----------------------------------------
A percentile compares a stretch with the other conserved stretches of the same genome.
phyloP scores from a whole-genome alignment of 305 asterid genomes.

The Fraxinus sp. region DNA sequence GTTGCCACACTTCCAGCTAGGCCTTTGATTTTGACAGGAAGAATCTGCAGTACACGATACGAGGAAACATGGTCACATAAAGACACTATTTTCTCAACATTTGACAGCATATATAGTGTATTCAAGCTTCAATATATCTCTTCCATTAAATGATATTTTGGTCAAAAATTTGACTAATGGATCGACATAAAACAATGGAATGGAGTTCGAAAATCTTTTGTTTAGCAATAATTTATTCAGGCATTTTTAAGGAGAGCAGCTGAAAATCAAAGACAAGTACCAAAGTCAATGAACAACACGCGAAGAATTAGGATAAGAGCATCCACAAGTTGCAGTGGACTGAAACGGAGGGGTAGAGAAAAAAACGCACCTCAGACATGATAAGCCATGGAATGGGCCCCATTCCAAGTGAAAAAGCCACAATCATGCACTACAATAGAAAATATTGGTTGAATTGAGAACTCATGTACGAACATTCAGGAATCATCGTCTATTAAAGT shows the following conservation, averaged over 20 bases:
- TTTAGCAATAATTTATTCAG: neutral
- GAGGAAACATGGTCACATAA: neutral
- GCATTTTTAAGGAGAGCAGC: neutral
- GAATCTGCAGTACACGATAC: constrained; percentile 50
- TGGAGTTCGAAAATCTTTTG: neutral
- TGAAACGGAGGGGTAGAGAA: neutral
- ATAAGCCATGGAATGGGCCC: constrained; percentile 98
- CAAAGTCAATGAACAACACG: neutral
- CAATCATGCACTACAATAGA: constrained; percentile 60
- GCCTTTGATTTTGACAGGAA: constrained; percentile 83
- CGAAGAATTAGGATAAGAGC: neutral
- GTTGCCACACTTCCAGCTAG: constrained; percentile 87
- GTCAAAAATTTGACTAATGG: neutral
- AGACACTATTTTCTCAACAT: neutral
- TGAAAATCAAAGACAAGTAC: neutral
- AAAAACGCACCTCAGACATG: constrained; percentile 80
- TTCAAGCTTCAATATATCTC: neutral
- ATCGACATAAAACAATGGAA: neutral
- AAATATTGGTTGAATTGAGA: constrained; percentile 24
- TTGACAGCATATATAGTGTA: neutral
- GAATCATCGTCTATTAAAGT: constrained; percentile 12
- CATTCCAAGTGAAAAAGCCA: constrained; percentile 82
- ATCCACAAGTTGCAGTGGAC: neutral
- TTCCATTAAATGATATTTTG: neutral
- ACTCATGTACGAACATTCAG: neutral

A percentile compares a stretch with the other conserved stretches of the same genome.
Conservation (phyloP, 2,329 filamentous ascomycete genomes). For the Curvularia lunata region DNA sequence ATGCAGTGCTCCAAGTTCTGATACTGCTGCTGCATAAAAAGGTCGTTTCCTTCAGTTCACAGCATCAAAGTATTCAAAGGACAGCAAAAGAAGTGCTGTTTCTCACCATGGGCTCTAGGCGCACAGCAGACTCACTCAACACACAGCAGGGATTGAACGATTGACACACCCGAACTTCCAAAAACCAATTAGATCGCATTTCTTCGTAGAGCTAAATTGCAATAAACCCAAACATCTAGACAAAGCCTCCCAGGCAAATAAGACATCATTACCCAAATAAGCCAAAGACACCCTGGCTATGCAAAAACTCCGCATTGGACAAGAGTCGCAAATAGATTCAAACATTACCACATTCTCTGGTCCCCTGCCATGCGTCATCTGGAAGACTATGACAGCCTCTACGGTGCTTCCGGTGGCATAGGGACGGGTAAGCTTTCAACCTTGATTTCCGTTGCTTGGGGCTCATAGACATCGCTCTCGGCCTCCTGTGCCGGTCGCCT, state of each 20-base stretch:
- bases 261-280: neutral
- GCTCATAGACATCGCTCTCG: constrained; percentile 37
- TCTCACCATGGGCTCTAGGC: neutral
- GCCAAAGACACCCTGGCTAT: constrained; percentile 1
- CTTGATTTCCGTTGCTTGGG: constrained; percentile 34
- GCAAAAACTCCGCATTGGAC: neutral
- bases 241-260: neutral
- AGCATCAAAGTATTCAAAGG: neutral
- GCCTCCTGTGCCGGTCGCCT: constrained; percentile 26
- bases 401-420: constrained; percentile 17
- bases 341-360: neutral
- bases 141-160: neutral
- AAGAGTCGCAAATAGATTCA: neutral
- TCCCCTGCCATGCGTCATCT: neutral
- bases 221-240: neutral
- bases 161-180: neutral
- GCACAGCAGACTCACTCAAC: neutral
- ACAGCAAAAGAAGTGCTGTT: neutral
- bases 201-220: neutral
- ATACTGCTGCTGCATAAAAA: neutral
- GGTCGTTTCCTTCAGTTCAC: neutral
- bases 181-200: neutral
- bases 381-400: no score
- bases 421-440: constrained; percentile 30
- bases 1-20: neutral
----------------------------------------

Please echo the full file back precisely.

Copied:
A percentile compares a stretch with the other conserved stretches of the same genome.
phyloP scores from a whole-genome alignment of 305 asterid genomes.

The Fraxinus sp. region DNA sequence GTTGCCACACTTCCAGCTAGGCCTTTGATTTTGACAGGAAGAATCTGCAGTACACGATACGAGGAAACATGGTCACATAAAGACACTATTTTCTCAACATTTGACAGCATATATAGTGTATTCAAGCTTCAATATATCTCTTCCATTAAATGATATTTTGGTCAAAAATTTGACTAATGGATCGACATAAAACAATGGAATGGAGTTCGAAAATCTTTTGTTTAGCAATAATTTATTCAGGCATTTTTAAGGAGAGCAGCTGAAAATCAAAGACAAGTACCAAAGTCAATGAACAACACGCGAAGAATTAGGATAAGAGCATCCACAAGTTGCAGTGGACTGAAACGGAGGGGTAGAGAAAAAAACGCACCTCAGACATGATAAGCCATGGAATGGGCCCCATTCCAAGTGAAAAAGCCACAATCATGCACTACAATAGAAAATATTGGTTGAATTGAGAACTCATGTACGAACATTCAGGAATCATCGTCTATTAAAGT shows the following conservation, averaged over 20 bases:
- TTTAGCAATAATTTATTCAG: neutral
- GAGGAAACATGGTCACATAA: neutral
- GCATTTTTAAGGAGAGCAGC: neutral
- GAATCTGCAGTACACGATAC: constrained; percentile 50
- TGGAGTTCGAAAATCTTTTG: neutral
- TGAAACGGAGGGGTAGAGAA: neutral
- ATAAGCCATGGAATGGGCCC: constrained; percentile 98
- CAAAGTCAATGAACAACACG: neutral
- CAATCATGCACTACAATAGA: constrained; percentile 60
- GCCTTTGATTTTGACAGGAA: constrained; percentile 83
- CGAAGAATTAGGATAAGAGC: neutral
- GTTGCCACACTTCCAGCTAG: constrained; percentile 87
- GTCAAAAATTTGACTAATGG: neutral
- AGACACTATTTTCTCAACAT: neutral
- TGAAAATCAAAGACAAGTAC: neutral
- AAAAACGCACCTCAGACATG: constrained; percentile 80
- TTCAAGCTTCAATATATCTC: neutral
- ATCGACATAAAACAATGGAA: neutral
- AAATATTGGTTGAATTGAGA: constrained; percentile 24
- TTGACAGCATATATAGTGTA: neutral
- GAATCATCGTCTATTAAAGT: constrained; percentile 12
- CATTCCAAGTGAAAAAGCCA: constrained; percentile 82
- ATCCACAAGTTGCAGTGGAC: neutral
- TTCCATTAAATGATATTTTG: neutral
- ACTCATGTACGAACATTCAG: neutral

A percentile compares a stretch with the other conserved stretches of the same genome.
Conservation (phyloP, 2,329 filamentous ascomycete genomes). For the Curvularia lunata region DNA sequence ATGCAGTGCTCCAAGTTCTGATACTGCTGCTGCATAAAAAGGTCGTTTCCTTCAGTTCACAGCATCAAAGTATTCAAAGGACAGCAAAAGAAGTGCTGTTTCTCACCATGGGCTCTAGGCGCACAGCAGACTCACTCAACACACAGCAGGGATTGAACGATTGACACACCCGAACTTCCAAAAACCAATTAGATCGCATTTCTTCGTAGAGCTAAATTGCAATAAACCCAAACATCTAGACAAAGCCTCCCAGGCAAATAAGACATCATTACCCAAATAAGCCAAAGACACCCTGGCTATGCAAAAACTCCGCATTGGACAAGAGTCGCAAATAGATTCAAACATTACCACATTCTCTGGTCCCCTGCCATGCGTCATCTGGAAGACTATGACAGCCTCTACGGTGCTTCCGGTGGCATAGGGACGGGTAAGCTTTCAACCTTGATTTCCGTTGCTTGGGGCTCATAGACATCGCTCTCGGCCTCCTGTGCCGGTCGCCT, state of each 20-base stretch:
- bases 261-280: neutral
- GCTCATAGACATCGCTCTCG: constrained; percentile 37
- TCTCACCATGGGCTCTAGGC: neutral
- GCCAAAGACACCCTGGCTAT: constrained; percentile 1
- CTTGATTTCCGTTGCTTGGG: constrained; percentile 34
- GCAAAAACTCCGCATTGGAC: neutral
- bases 241-260: neutral
- AGCATCAAAGTATTCAAAGG: neutral
- GCCTCCTGTGCCGGTCGCCT: constrained; percentile 26
- bases 401-420: constrained; percentile 17
- bases 341-360: neutral
- bases 141-160: neutral
- AAGAGTCGCAAATAGATTCA: neutral
- TCCCCTGCCATGCGTCATCT: neutral
- bases 221-240: neutral
- bases 161-180: neutral
- GCACAGCAGACTCACTCAAC: neutral
- ACAGCAAAAGAAGTGCTGTT: neutral
- bases 201-220: neutral
- ATACTGCTGCTGCATAAAAA: neutral
- GGTCGTTTCCTTCAGTTCAC: neutral
- bases 181-200: neutral
- bases 381-400: no score
- bases 421-440: constrained; percentile 30
- bases 1-20: neutral